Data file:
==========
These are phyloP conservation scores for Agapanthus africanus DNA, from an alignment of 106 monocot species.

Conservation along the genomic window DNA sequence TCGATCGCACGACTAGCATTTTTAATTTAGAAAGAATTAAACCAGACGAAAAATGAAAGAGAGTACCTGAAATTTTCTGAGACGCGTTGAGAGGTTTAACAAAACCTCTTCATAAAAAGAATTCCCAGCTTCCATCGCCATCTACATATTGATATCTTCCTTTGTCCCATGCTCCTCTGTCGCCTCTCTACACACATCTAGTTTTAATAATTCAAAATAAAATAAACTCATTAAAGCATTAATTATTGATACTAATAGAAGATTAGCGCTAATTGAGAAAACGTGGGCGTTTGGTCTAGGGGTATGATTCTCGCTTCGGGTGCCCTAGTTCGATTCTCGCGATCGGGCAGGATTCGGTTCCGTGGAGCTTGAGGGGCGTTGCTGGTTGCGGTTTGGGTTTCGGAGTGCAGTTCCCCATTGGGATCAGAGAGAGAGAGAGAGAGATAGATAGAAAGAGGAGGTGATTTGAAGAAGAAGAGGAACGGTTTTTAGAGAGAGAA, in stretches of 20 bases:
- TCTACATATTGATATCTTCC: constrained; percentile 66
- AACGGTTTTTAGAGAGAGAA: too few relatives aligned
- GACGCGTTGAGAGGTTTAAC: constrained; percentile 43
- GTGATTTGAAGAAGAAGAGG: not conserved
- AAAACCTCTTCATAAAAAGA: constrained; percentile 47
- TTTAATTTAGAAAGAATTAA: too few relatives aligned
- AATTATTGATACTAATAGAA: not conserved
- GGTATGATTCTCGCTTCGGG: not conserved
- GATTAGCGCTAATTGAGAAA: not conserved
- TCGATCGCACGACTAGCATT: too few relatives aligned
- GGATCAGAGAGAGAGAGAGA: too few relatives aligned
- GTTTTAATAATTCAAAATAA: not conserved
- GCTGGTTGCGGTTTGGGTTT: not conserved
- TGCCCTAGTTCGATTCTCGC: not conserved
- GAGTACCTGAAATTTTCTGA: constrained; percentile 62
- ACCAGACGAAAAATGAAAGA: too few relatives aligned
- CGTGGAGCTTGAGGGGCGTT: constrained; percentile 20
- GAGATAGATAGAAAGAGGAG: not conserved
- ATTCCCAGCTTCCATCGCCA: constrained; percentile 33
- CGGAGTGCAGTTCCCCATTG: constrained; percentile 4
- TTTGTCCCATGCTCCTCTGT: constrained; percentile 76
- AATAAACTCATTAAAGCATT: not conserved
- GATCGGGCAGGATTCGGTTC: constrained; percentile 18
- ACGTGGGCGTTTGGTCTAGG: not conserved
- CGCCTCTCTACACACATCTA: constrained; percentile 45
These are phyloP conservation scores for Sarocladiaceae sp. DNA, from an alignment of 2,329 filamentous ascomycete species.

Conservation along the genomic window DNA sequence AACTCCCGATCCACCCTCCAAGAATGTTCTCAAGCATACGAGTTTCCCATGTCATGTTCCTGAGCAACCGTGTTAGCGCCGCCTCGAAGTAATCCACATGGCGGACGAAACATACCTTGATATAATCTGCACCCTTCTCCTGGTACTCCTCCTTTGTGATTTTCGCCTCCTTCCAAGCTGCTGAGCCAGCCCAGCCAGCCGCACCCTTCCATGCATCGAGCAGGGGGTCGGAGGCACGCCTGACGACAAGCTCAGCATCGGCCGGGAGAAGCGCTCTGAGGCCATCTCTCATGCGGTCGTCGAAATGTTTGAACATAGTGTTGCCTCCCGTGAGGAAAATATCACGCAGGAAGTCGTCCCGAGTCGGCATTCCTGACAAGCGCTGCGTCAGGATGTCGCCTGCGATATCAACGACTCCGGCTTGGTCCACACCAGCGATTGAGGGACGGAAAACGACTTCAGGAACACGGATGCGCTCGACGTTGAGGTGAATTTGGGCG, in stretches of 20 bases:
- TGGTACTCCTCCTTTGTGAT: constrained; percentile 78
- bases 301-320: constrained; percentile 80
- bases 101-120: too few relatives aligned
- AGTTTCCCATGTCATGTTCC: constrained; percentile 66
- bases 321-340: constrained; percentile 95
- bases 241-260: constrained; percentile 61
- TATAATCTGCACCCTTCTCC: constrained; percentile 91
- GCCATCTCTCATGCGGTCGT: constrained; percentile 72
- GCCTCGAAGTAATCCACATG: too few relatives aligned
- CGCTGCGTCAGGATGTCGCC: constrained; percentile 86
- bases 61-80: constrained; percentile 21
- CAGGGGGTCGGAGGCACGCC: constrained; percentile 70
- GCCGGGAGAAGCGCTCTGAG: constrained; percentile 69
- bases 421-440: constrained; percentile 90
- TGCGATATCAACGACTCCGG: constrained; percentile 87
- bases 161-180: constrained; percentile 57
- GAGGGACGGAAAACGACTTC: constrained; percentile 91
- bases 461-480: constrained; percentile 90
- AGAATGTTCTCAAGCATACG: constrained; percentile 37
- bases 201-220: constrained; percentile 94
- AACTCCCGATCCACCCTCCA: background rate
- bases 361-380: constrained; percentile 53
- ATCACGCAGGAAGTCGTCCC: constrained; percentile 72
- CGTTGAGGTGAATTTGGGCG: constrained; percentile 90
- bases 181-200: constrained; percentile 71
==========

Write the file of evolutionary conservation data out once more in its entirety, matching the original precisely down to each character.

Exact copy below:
These are phyloP conservation scores for Agapanthus africanus DNA, from an alignment of 106 monocot species.

Conservation along the genomic window DNA sequence TCGATCGCACGACTAGCATTTTTAATTTAGAAAGAATTAAACCAGACGAAAAATGAAAGAGAGTACCTGAAATTTTCTGAGACGCGTTGAGAGGTTTAACAAAACCTCTTCATAAAAAGAATTCCCAGCTTCCATCGCCATCTACATATTGATATCTTCCTTTGTCCCATGCTCCTCTGTCGCCTCTCTACACACATCTAGTTTTAATAATTCAAAATAAAATAAACTCATTAAAGCATTAATTATTGATACTAATAGAAGATTAGCGCTAATTGAGAAAACGTGGGCGTTTGGTCTAGGGGTATGATTCTCGCTTCGGGTGCCCTAGTTCGATTCTCGCGATCGGGCAGGATTCGGTTCCGTGGAGCTTGAGGGGCGTTGCTGGTTGCGGTTTGGGTTTCGGAGTGCAGTTCCCCATTGGGATCAGAGAGAGAGAGAGAGAGATAGATAGAAAGAGGAGGTGATTTGAAGAAGAAGAGGAACGGTTTTTAGAGAGAGAA, in stretches of 20 bases:
- TCTACATATTGATATCTTCC: constrained; percentile 66
- AACGGTTTTTAGAGAGAGAA: too few relatives aligned
- GACGCGTTGAGAGGTTTAAC: constrained; percentile 43
- GTGATTTGAAGAAGAAGAGG: not conserved
- AAAACCTCTTCATAAAAAGA: constrained; percentile 47
- TTTAATTTAGAAAGAATTAA: too few relatives aligned
- AATTATTGATACTAATAGAA: not conserved
- GGTATGATTCTCGCTTCGGG: not conserved
- GATTAGCGCTAATTGAGAAA: not conserved
- TCGATCGCACGACTAGCATT: too few relatives aligned
- GGATCAGAGAGAGAGAGAGA: too few relatives aligned
- GTTTTAATAATTCAAAATAA: not conserved
- GCTGGTTGCGGTTTGGGTTT: not conserved
- TGCCCTAGTTCGATTCTCGC: not conserved
- GAGTACCTGAAATTTTCTGA: constrained; percentile 62
- ACCAGACGAAAAATGAAAGA: too few relatives aligned
- CGTGGAGCTTGAGGGGCGTT: constrained; percentile 20
- GAGATAGATAGAAAGAGGAG: not conserved
- ATTCCCAGCTTCCATCGCCA: constrained; percentile 33
- CGGAGTGCAGTTCCCCATTG: constrained; percentile 4
- TTTGTCCCATGCTCCTCTGT: constrained; percentile 76
- AATAAACTCATTAAAGCATT: not conserved
- GATCGGGCAGGATTCGGTTC: constrained; percentile 18
- ACGTGGGCGTTTGGTCTAGG: not conserved
- CGCCTCTCTACACACATCTA: constrained; percentile 45
These are phyloP conservation scores for Sarocladiaceae sp. DNA, from an alignment of 2,329 filamentous ascomycete species.

Conservation along the genomic window DNA sequence AACTCCCGATCCACCCTCCAAGAATGTTCTCAAGCATACGAGTTTCCCATGTCATGTTCCTGAGCAACCGTGTTAGCGCCGCCTCGAAGTAATCCACATGGCGGACGAAACATACCTTGATATAATCTGCACCCTTCTCCTGGTACTCCTCCTTTGTGATTTTCGCCTCCTTCCAAGCTGCTGAGCCAGCCCAGCCAGCCGCACCCTTCCATGCATCGAGCAGGGGGTCGGAGGCACGCCTGACGACAAGCTCAGCATCGGCCGGGAGAAGCGCTCTGAGGCCATCTCTCATGCGGTCGTCGAAATGTTTGAACATAGTGTTGCCTCCCGTGAGGAAAATATCACGCAGGAAGTCGTCCCGAGTCGGCATTCCTGACAAGCGCTGCGTCAGGATGTCGCCTGCGATATCAACGACTCCGGCTTGGTCCACACCAGCGATTGAGGGACGGAAAACGACTTCAGGAACACGGATGCGCTCGACGTTGAGGTGAATTTGGGCG, in stretches of 20 bases:
- TGGTACTCCTCCTTTGTGAT: constrained; percentile 78
- bases 301-320: constrained; percentile 80
- bases 101-120: too few relatives aligned
- AGTTTCCCATGTCATGTTCC: constrained; percentile 66
- bases 321-340: constrained; percentile 95
- bases 241-260: constrained; percentile 61
- TATAATCTGCACCCTTCTCC: constrained; percentile 91
- GCCATCTCTCATGCGGTCGT: constrained; percentile 72
- GCCTCGAAGTAATCCACATG: too few relatives aligned
- CGCTGCGTCAGGATGTCGCC: constrained; percentile 86
- bases 61-80: constrained; percentile 21
- CAGGGGGTCGGAGGCACGCC: constrained; percentile 70
- GCCGGGAGAAGCGCTCTGAG: constrained; percentile 69
- bases 421-440: constrained; percentile 90
- TGCGATATCAACGACTCCGG: constrained; percentile 87
- bases 161-180: constrained; percentile 57
- GAGGGACGGAAAACGACTTC: constrained; percentile 91
- bases 461-480: constrained; percentile 90
- AGAATGTTCTCAAGCATACG: constrained; percentile 37
- bases 201-220: constrained; percentile 94
- AACTCCCGATCCACCCTCCA: background rate
- bases 361-380: constrained; percentile 53
- ATCACGCAGGAAGTCGTCCC: constrained; percentile 72
- CGTTGAGGTGAATTTGGGCG: constrained; percentile 90
- bases 181-200: constrained; percentile 71